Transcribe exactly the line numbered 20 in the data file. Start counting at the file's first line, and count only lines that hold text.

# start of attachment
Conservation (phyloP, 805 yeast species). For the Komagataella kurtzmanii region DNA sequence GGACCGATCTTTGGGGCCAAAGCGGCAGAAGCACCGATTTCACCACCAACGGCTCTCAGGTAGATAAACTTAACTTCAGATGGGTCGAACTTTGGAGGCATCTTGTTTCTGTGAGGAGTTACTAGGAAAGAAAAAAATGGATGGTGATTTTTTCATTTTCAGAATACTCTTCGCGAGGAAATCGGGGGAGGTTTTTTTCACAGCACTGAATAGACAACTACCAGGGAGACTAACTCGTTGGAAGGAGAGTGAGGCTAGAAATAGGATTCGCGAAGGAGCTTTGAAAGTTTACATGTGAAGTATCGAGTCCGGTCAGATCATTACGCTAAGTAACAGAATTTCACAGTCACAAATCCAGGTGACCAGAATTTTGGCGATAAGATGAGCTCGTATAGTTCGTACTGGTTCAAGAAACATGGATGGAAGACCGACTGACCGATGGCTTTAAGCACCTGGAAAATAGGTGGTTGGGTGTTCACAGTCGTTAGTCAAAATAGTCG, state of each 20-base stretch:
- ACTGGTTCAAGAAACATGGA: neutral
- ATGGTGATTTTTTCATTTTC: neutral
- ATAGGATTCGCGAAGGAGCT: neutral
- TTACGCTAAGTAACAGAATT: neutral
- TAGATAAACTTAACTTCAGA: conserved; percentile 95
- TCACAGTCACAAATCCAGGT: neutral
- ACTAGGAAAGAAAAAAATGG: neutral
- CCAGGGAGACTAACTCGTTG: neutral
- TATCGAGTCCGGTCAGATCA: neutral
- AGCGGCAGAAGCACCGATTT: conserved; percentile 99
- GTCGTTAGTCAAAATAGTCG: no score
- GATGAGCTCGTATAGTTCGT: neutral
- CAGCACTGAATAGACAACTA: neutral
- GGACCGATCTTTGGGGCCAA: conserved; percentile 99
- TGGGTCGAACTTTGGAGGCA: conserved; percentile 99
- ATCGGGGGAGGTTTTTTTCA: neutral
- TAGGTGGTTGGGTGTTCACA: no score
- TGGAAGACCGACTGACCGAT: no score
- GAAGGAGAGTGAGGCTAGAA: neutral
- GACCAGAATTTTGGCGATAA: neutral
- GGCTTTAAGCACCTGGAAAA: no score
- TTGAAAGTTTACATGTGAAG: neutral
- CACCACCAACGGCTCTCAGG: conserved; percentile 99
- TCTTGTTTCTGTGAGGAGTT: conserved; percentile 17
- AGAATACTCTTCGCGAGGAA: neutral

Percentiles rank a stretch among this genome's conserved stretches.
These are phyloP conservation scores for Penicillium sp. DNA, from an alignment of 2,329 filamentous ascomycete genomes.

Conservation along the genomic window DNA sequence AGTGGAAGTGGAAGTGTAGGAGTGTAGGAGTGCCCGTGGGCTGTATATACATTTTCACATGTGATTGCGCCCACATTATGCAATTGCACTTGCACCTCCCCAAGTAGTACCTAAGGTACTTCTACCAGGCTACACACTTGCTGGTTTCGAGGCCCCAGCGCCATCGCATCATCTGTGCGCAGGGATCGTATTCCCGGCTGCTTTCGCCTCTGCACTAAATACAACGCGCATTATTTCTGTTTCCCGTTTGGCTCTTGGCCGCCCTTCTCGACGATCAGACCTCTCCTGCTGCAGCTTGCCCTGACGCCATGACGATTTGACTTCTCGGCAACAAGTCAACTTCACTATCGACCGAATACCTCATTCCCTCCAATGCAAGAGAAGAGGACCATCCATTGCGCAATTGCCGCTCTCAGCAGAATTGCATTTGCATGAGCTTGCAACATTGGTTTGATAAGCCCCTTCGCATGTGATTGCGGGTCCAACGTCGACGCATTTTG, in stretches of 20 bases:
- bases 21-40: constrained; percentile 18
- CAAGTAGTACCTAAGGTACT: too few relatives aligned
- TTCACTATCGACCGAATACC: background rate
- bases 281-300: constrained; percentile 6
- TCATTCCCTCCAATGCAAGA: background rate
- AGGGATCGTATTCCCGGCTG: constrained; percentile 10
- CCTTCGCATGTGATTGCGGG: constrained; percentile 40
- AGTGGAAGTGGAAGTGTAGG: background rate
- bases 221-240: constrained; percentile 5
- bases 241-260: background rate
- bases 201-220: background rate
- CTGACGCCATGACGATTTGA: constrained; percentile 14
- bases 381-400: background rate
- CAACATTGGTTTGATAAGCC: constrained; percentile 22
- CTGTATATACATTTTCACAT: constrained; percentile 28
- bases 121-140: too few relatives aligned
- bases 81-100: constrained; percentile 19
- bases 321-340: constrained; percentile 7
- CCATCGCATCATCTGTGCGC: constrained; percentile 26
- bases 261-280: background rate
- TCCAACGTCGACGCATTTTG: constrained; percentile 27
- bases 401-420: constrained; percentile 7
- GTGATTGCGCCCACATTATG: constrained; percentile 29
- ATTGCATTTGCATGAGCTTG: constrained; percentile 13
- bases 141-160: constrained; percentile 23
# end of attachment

- GAAGGAGAGTGAGGCTAGAA: neutral